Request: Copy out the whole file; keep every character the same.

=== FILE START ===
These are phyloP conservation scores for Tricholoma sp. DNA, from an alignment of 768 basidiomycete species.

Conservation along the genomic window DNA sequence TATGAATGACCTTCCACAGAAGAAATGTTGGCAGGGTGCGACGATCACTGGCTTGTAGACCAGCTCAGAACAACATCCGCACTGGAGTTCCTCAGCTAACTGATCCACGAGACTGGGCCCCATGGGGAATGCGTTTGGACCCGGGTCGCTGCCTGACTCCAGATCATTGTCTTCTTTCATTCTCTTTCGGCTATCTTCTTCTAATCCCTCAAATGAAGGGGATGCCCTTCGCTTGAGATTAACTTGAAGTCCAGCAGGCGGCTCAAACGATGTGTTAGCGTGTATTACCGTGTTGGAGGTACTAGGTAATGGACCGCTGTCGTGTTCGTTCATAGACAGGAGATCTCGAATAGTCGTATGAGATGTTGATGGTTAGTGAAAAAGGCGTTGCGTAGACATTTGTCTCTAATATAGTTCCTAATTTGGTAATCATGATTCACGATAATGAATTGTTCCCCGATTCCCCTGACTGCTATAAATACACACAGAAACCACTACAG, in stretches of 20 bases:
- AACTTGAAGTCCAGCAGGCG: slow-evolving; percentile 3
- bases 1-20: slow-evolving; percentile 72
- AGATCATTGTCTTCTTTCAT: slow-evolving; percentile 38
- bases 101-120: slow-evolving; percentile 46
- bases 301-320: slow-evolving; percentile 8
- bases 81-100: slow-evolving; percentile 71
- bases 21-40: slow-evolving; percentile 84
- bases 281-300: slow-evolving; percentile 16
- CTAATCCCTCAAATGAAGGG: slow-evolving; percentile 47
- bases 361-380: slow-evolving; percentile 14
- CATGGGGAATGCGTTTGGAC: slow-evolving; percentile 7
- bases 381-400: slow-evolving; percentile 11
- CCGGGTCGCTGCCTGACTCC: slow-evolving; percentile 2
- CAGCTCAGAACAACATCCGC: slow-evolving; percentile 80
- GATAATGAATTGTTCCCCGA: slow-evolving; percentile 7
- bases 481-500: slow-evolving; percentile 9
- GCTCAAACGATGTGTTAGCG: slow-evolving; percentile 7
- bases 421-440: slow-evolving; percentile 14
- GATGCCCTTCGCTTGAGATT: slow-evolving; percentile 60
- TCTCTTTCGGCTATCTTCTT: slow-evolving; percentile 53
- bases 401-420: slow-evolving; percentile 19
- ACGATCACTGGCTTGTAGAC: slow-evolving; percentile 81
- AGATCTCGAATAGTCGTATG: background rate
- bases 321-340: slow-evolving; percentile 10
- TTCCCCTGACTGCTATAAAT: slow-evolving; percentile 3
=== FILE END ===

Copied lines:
These are phyloP conservation scores for Tricholoma sp. DNA, from an alignment of 768 basidiomycete species.

Conservation along the genomic window DNA sequence TATGAATGACCTTCCACAGAAGAAATGTTGGCAGGGTGCGACGATCACTGGCTTGTAGACCAGCTCAGAACAACATCCGCACTGGAGTTCCTCAGCTAACTGATCCACGAGACTGGGCCCCATGGGGAATGCGTTTGGACCCGGGTCGCTGCCTGACTCCAGATCATTGTCTTCTTTCATTCTCTTTCGGCTATCTTCTTCTAATCCCTCAAATGAAGGGGATGCCCTTCGCTTGAGATTAACTTGAAGTCCAGCAGGCGGCTCAAACGATGTGTTAGCGTGTATTACCGTGTTGGAGGTACTAGGTAATGGACCGCTGTCGTGTTCGTTCATAGACAGGAGATCTCGAATAGTCGTATGAGATGTTGATGGTTAGTGAAAAAGGCGTTGCGTAGACATTTGTCTCTAATATAGTTCCTAATTTGGTAATCATGATTCACGATAATGAATTGTTCCCCGATTCCCCTGACTGCTATAAATACACACAGAAACCACTACAG, in stretches of 20 bases:
- AACTTGAAGTCCAGCAGGCG: slow-evolving; percentile 3
- bases 1-20: slow-evolving; percentile 72
- AGATCATTGTCTTCTTTCAT: slow-evolving; percentile 38
- bases 101-120: slow-evolving; percentile 46
- bases 301-320: slow-evolving; percentile 8
- bases 81-100: slow-evolving; percentile 71
- bases 21-40: slow-evolving; percentile 84
- bases 281-300: slow-evolving; percentile 16
- CTAATCCCTCAAATGAAGGG: slow-evolving; percentile 47
- bases 361-380: slow-evolving; percentile 14
- CATGGGGAATGCGTTTGGAC: slow-evolving; percentile 7
- bases 381-400: slow-evolving; percentile 11
- CCGGGTCGCTGCCTGACTCC: slow-evolving; percentile 2
- CAGCTCAGAACAACATCCGC: slow-evolving; percentile 80
- GATAATGAATTGTTCCCCGA: slow-evolving; percentile 7
- bases 481-500: slow-evolving; percentile 9
- GCTCAAACGATGTGTTAGCG: slow-evolving; percentile 7
- bases 421-440: slow-evolving; percentile 14
- GATGCCCTTCGCTTGAGATT: slow-evolving; percentile 60
- TCTCTTTCGGCTATCTTCTT: slow-evolving; percentile 53
- bases 401-420: slow-evolving; percentile 19
- ACGATCACTGGCTTGTAGAC: slow-evolving; percentile 81
- AGATCTCGAATAGTCGTATG: background rate
- bases 321-340: slow-evolving; percentile 10
- TTCCCCTGACTGCTATAAAT: slow-evolving; percentile 3